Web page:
City wins amid Mel's gaffes
Royson James
Toronto Mayor Mel Lastman shakes hands with Tony Biancafiore, a member of the Hells Angels biker gang, on Jan. 11, 2002.
· Speak Out on Mel's Hells Angel handshake
· Lastman in his own words (Jan. 15)
· James: Face it, Mel is unmanageable (Jan. 16)
· Quebec angered by Angel handshake (Jan. 14)
· Linwood Barclay: Can Angels survive the shame?(Jan. 14)
· Storm brews over handshake (Jan. 13)
· Biker war costs Quebec $100 million (Jan. 13)
· Party to be missed by an Angel (Jan. 10)
· 'Puppet clubs' are Angels' muscle (Jan. 9)
Mayor Mel Lastman has likely blown his chance to secure the legacy he most desires — recognition as the undisputed champion of Toronto and the politician most responsible for getting Toronto out from under the yoke of the provincial and federal governments.

Often a contradictory mix of power and puffery, Lastman has wrung grudging concessions from the senior governments — even as he pilloried them — because he enjoyed unprecedented popularity among voters. Now that the mayor's support appears to be in a free-fall from the unbelievable heights of 15 months ago, critics, pundits and Mel-haters are loath to give him credit for some considerable achievements defending the city.

Lastman's cachet comes from his approval rating among many of the very voters Premier Mike Harris or Prime Minister Jean Chrétien look to for party support. But with a series of stunning gaffes eroding Lastman's support with Toronto voters, it will be easy to discount his successes even as one recounts his failures.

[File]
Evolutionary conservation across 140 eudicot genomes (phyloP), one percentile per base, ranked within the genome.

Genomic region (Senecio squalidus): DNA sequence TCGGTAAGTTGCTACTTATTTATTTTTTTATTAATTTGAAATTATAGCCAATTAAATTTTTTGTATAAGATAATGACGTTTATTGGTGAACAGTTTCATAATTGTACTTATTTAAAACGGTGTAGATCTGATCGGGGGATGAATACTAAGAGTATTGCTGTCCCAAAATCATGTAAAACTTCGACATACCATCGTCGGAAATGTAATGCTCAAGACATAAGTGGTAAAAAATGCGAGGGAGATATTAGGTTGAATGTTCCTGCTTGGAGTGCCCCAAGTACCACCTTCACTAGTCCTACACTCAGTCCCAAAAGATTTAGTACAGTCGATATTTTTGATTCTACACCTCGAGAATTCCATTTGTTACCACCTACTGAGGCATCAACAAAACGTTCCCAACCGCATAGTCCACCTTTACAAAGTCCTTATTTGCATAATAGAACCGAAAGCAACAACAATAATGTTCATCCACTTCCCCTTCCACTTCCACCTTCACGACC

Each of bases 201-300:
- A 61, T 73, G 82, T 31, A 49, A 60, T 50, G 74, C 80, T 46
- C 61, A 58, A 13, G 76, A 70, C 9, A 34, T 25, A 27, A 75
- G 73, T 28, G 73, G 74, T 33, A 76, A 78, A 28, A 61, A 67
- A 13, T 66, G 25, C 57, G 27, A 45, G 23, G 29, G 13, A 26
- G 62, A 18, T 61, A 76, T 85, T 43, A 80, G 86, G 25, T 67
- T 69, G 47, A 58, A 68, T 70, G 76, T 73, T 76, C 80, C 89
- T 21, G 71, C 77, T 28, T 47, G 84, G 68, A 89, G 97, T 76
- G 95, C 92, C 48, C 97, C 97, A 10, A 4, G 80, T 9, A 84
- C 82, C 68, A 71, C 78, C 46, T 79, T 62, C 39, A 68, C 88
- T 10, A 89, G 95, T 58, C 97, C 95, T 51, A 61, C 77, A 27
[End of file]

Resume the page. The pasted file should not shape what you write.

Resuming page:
A Toronto Star-EKOS opinion poll, conducted late last week and released in yesterday's Sunday Star, shows that two in three residents don't want to see the mayor resigning because of those gaffes. Similarly, 68 per cent of his constituents feel he is doing a fair-to-good job as mayor. And 64 per cent retain "moderate" to "high" confidence in Mel's ability to secure a new funding deal with Ottawa and Queen's Park. But there is no masking his steep drop in popularity.

Some even suggest the mayor is so weakened he can't govern, certainly not effectively.

In October, 2000, Lastman had an approval rating of 87 per cent. A month later he won re-election with 80 per cent of the popular vote. Granted, the main reason for the huge margin was the lack of any credible, well-known opponent.

Now, the Star-EKOS poll shows that of 404 Toronto residents interviewed last week, only 40 per cent said they would vote for Mel today, 46 per cent said they would not and 13 per cent did not know. Among decided voters, the mayor's numbers were a little better, with 47 per cent saying they would vote for him today and 53 per cent against.

With such numbers, Lastman will have little success negotiating a new deal for new spending powers or new independence from the province or Ottawa, some critics say.

It's a nice theory, except this: You can't get around the mayor of Toronto.

Lastman is Toronto's duly elected representative. He may be a jester, but he is our clown. Toronto may be furious over Mel's buffoonery, but when push comes to shove, they know that his cries and complaints are on Toronto's behalf.

Besides, truth is on Lastman's side in his budget battles with Ontario. The provincial auditor is the latest to confirm this. In a report that was a total victory for Lastman and city officials who have complained about the provincial downloading of services, the auditor confirmed their beefs.

Still, you wouldn't know that from reading media reports, some of which went out of their way to deny Lastman his triumph.